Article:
In early August, Matthews suffered a bone bruise in his left knee putting his status for the 2016 season in limbo for the next month. In Week 1 of the season, Jordan delivering an impact game (7/114/1 on 14 targets) leading to Fantasy owners believing they missed on a great value in drafts. Over the next 13 games, he just wasn’t the same player as he was in 2015. His knee was part of the issue and defenses tried to take him away from Wentz. Philly did give him double digit targets in four straight games mid-season (15, 10, 10, and 10), but his results were unimpressive (11/65/1, 6/88, 6/73, and 5/59). Over his last 12 games played, Matthews had only one TD. Late in November, he suffered ankle injury that lingered for the rest of the season leading to a missed game in Week 17. Jordan is a mismatch problem in the slot with scoring ability. The presences of Jeffery will take some pressure off and defenses will need to respect the TE position and the speed on the outside at the other WR position. Reasonable chance at his first 1000-yard season with 80+ catches and competitive TDs.
WR Torrey Smith
The last two seasons must have been insanity for Smith playing in San Fran. Over two years as the WR1 for the 49ers, he only caught 53 of his 111 targets (47.7 percent) for 930 combined yards and seven TDs. Last year he missed three games due to a concussion and one game as a result of a shoulder injury. This season he’ll be the fourth, possibly the fifth option in the passing game for the Eagles, but this will be a good thing as Torrey will be singled on the outside on many plays. His resume seems to have fade while I expect a rebound in his big play ability. The Ravens did a nice job getting him TDs in the red zone in 2014 so his TD production could be sneaky. For now, a 50/750/5 option with boom and bust value from week-to-week in all Fantasy games.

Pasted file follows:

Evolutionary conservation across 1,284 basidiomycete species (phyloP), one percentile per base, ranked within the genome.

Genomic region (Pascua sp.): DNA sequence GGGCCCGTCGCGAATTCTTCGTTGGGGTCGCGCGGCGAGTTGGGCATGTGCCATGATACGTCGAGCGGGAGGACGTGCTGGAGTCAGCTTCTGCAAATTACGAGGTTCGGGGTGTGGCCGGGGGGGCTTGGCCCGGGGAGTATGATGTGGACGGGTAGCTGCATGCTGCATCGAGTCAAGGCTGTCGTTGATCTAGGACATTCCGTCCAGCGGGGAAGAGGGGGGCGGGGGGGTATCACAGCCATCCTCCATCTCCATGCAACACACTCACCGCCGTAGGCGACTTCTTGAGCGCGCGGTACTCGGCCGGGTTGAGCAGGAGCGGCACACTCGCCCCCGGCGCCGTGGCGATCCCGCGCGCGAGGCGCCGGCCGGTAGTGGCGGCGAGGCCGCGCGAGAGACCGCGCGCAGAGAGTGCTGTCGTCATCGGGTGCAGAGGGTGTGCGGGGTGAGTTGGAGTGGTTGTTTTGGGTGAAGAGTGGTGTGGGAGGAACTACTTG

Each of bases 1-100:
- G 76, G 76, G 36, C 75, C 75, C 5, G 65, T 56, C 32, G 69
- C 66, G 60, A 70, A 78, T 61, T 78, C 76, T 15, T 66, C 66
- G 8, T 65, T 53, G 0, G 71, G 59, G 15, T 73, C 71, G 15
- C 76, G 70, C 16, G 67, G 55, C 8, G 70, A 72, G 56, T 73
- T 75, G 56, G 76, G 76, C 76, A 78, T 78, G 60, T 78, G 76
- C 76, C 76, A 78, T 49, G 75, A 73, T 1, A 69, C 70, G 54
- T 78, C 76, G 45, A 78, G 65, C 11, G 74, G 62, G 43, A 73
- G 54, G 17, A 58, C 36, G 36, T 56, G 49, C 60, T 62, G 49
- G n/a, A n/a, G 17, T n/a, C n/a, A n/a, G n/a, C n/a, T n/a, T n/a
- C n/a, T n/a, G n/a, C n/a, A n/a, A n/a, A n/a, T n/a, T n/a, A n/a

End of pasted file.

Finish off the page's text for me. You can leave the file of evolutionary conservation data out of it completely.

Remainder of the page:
It only took two seasons in the NFL for the Eagles’ coaching staff to see he was the answer for them as a starting wide receiver. Philly added two WR options in free agency plus looked to add big play options in the draft. Over two years in the league, Nelson has 59 catches for 648 yards and three TDs on 113 targets. The structure of the 2017 receiver core points to minimal action as a WR4 and a move out of town in the near future. Agholor was a first round pick in 2015 and he’ll be in his third year in the league for what’s it worth.
Other options: Mack Hollins, Shelton Gibson, Paul Turner, Dorial Green-Beckham, Bryce Treggs
TE Zach Ertz
After a hot run to end 2015 (30 passes for 352 yards and a TD on 39 targets), Fantasy owner had visions of a monster season in 2016. After a decent game in Week 1 (6/58 on seven targets), Ertz missed the next two games a rib injury. The Eagles barely looked his way over the next month (3/37, 1/22, 1/14, and 4/19) while getting starting snaps. Over the last nine games of the season, Zach caught 63 passes for 616 yards and four TDs on 86 targets. This was more in line with his expected value. Ertz had three strong games over his last five starts (9/79/1, 10/112, and 13/139/2) to save his season in a similar way as the previous year. There’s a lot to like with his game and the addition of Alshon Jeffery should create more open field to make plays. Last season Wentz completed 129 passes to the TE position for 1298 yards and five TDs on 184 targets. This is a great opportunity for success here for Zach. His game has high enough upside to be the next TE to gain over 1000 yards receiving with 90+ catches and growth TDs.
Other options: Brent Celek, Trey Burton, Anthony Denham, Billy Brown
2016 was Caleb’s best success in his career in the NFL. He made 35 of his 41 field goals to set a career high in his success rate (85.4). He’s made improvement in his accuracy in each season in the NFL while showcasing a solid leg from 50 yards or longer (4-for-6 in 2016 and 12-for-23 in his career). Over the past two seasons with kickers attempting longer extra points, Sturgis made 65 of his 68 chances. The Eagles’ offense stalled in the red zone last year due to a rookie QB and a poor run game. Both area should be improved in 2017 so growth TDs should be expected with continued strength in field goals. His name and resume won’t blow you away, but Caleb was a top 5 kicker in 2016. Worth a ride as top 10 kicking options with matchup value.